I'm trying to get the name of the Python script that is currently running.
I have a script called
foo.py and I'd like to do something like this in order to get the script name:
__file__. If you want to omit the directory part (which might be present), you can use
import sys print sys.argv
This will print
python dir/foo.py, etc. It's the first argument to
python. (Note that after py2exe it would be
__file__ will give the file where this code resides, which can be imported and different from the main file being interpreted. To get the main file, the special __main__ module can be used:
import __main__ as main print(main.__file__)
__main__.__file__ works in Python 2.7 but not in 3.2, so use the import-as syntax as above to make it portable.
For completeness' sake, I thought it would be worthwhile summarizing the various possible outcomes and supplying references for the exact behaviour of each:
__file__ is the currently executing file, as detailed in the official documentation:
__file__is the pathname of the file from which the module was loaded, if it was loaded from a file. The
__file__attribute may be missing for certain types of modules, such as C modules that are statically linked into the interpreter; for extension modules loaded dynamically from a shared library, it is the pathname of the shared library file.
From Python3.4 onwards, per issue 18416,
__file__ is always an absolute path, unless the currently executing file is a script that has been executed directly (not via the interpreter with the
-m command line option) using a relative path.
__main__.__file__ (requires importing
__main__) simply accesses the aforementioned
__file__ attribute of the main module, e.g. of the script that was invoked from the command line.
sys.argv (requires importing
sys) is the script name that was invoked from the command line, and might be an absolute path, as detailed in the official documentation:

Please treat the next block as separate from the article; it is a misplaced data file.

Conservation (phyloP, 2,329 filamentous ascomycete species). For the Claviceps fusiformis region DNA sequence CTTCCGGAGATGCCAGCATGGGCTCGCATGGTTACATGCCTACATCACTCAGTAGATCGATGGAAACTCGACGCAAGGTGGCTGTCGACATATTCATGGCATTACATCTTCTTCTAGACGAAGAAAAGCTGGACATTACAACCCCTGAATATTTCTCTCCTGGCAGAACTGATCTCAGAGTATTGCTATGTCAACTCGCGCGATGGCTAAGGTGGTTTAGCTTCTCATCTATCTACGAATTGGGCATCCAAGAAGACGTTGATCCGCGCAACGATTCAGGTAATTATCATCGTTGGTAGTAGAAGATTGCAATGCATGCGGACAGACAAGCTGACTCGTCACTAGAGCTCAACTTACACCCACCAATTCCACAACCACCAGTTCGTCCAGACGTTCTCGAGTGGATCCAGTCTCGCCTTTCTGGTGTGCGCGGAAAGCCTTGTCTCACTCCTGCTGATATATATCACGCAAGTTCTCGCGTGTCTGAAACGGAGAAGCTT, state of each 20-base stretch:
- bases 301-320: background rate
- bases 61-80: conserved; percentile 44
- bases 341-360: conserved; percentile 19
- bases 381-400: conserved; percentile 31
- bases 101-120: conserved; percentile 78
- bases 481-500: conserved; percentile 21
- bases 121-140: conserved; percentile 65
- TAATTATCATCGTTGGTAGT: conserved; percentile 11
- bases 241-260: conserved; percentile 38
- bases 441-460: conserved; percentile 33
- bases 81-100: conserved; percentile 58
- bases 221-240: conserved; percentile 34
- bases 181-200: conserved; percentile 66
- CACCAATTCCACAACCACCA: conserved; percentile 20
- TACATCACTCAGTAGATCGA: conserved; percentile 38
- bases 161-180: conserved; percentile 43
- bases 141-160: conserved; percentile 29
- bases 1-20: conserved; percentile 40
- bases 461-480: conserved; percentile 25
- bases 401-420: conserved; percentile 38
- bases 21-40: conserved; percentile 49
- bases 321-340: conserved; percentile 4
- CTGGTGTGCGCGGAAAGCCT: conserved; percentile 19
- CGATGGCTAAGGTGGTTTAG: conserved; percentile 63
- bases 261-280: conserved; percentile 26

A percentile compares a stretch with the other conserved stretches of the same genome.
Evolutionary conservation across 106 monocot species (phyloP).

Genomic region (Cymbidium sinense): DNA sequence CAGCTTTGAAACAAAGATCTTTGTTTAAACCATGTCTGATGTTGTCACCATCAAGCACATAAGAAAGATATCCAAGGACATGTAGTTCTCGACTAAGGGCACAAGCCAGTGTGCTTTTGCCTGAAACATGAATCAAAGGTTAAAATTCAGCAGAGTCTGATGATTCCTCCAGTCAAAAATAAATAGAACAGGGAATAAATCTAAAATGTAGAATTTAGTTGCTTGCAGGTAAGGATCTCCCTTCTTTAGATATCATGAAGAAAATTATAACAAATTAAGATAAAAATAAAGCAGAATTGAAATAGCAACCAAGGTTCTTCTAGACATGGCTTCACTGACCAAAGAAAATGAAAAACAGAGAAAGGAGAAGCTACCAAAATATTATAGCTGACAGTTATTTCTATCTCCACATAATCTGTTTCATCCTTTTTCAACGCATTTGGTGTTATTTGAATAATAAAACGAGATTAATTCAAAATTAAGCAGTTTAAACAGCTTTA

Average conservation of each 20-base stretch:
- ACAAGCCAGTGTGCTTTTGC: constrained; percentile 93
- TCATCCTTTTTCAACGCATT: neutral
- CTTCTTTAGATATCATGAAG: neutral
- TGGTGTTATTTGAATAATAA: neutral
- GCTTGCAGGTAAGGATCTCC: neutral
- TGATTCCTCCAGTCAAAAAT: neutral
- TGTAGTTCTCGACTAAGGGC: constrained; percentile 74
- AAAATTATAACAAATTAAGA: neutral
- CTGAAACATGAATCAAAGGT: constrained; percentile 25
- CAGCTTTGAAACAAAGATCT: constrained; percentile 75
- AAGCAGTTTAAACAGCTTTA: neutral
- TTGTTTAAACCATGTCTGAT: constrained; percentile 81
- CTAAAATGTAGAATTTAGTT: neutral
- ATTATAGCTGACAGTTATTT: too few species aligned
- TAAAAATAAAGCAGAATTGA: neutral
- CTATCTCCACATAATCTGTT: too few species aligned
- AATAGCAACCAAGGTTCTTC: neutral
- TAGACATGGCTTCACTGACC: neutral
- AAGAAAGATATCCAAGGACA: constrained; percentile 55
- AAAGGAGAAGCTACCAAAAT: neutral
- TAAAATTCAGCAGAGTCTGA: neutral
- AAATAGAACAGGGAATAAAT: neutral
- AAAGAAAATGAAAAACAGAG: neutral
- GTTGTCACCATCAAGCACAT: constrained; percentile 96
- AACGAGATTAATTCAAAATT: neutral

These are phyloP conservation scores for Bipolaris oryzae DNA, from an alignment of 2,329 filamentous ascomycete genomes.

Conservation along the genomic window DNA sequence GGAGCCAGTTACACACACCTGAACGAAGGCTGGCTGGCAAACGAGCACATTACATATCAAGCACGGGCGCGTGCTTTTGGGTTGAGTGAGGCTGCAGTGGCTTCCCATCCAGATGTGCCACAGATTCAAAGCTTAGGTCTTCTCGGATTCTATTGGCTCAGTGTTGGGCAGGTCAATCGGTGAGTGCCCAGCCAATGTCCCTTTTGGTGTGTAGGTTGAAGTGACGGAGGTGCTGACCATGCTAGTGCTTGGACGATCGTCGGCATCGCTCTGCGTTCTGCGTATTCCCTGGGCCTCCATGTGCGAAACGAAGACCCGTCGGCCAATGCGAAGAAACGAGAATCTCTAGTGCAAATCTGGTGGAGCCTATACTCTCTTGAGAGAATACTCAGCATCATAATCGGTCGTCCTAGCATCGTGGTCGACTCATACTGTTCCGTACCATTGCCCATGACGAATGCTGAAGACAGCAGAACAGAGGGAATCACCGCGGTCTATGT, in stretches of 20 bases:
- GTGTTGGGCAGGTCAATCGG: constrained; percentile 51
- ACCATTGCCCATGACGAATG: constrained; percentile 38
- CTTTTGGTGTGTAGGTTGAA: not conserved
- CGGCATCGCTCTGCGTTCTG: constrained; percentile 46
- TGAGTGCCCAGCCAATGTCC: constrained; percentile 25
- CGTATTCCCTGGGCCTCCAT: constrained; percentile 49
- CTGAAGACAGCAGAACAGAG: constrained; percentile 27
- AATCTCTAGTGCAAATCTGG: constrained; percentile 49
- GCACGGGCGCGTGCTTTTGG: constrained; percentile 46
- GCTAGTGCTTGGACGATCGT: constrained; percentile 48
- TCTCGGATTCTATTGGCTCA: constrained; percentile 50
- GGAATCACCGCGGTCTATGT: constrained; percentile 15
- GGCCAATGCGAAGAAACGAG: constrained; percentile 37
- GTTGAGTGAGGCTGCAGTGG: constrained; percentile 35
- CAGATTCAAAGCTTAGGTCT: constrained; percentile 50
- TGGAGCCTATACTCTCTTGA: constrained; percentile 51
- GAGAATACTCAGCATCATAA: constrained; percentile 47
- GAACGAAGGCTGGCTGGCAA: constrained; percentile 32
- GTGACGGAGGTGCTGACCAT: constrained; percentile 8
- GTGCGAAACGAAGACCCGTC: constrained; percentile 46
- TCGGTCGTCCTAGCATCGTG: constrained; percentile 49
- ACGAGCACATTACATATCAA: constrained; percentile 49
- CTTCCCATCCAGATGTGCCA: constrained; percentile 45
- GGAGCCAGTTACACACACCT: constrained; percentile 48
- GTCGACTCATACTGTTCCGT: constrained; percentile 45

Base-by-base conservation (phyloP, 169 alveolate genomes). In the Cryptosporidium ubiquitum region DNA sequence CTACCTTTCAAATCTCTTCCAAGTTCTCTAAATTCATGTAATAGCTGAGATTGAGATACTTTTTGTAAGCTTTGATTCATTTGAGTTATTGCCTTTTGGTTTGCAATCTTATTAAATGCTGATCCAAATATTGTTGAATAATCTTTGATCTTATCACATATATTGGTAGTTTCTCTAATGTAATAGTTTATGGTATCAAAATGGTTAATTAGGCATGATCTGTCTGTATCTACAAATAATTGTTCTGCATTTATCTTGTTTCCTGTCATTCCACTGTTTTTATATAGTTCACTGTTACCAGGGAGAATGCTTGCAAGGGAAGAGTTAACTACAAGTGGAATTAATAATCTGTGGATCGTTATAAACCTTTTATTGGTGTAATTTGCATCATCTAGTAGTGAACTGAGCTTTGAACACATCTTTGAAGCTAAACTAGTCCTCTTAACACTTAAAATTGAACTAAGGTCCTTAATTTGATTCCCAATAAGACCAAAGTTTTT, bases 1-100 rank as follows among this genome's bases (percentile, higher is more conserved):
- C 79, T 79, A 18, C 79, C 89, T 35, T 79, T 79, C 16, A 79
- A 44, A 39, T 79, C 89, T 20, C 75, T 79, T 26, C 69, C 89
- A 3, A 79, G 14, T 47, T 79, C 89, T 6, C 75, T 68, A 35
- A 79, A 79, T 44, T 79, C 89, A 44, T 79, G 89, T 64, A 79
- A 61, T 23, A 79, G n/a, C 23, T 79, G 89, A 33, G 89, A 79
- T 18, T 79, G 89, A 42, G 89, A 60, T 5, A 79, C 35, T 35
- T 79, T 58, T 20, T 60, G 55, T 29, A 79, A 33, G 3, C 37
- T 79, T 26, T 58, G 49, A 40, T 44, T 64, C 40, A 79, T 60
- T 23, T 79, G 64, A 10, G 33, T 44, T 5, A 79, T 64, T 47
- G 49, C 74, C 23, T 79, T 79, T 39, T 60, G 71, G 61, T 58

argvis the script name (it is operating system dependent whether this is a full pathname or not). If the command was executed using the
-ccommand line option to the interpreter,
argvis set to the string
'-c'. If no script name was passed to the Python interpreter,
argvis the empty string.
As mentioned in another answer to this question, Python scripts that were converted into stand-alone executable programs via tools such as py2exe or PyInstaller might not display the desired result when using this approach (i.e.
sys.argv would hold the name of the executable rather than the name of the main Python file within that executable).
If none of the aforementioned options seem to work, probably due to an irregular import operation, the inspect module might prove useful. In particular, invoking
inspect.currentframe() could work, although the latter would return
None when running in an implementation without Python stack frame.
From Python 3.4 onwards, per PEP 428, the
PurePath class of the
pathlib module may be used as well. Specifically,
pathlib.PurePath().name extracts the actual file name and
pathlib.PurePath().stem extracts the actual file name without its suffix.
The Above answers are good . But I found this method more efficient using above results.
This results in actual script file name not a path.
import sys import os file_name = os.path.basename(sys.argv)
For modern Python versions,
Path(__file__).name should be more idiomatic. Also,
Path(__file__).stem gives you the script name without the
Assuming that the filename is
foo.py, the below snippet
import sys print sys.argv[:-3]
import sys print sys.argv[::-1][3:][::-1]
As for other extentions with more characters, for example the filename
import sys print sys.argv.split('.')
If you want to extract from an absolute path
import sys print sys.argv.split('/')[-1].split('.')
The first argument in sys will be the current file name so this will work
import sys print sys.argv # will print the file name
If you're doing an unusual import (e.g., it's an options file), try:
import inspect print (inspect.getfile(inspect.currentframe()))
Note that this will return the absolute path to the file.
Since the OP asked for the name of the current script file I would prefer
import os os.path.split(sys.argv)
My fast dirty solution: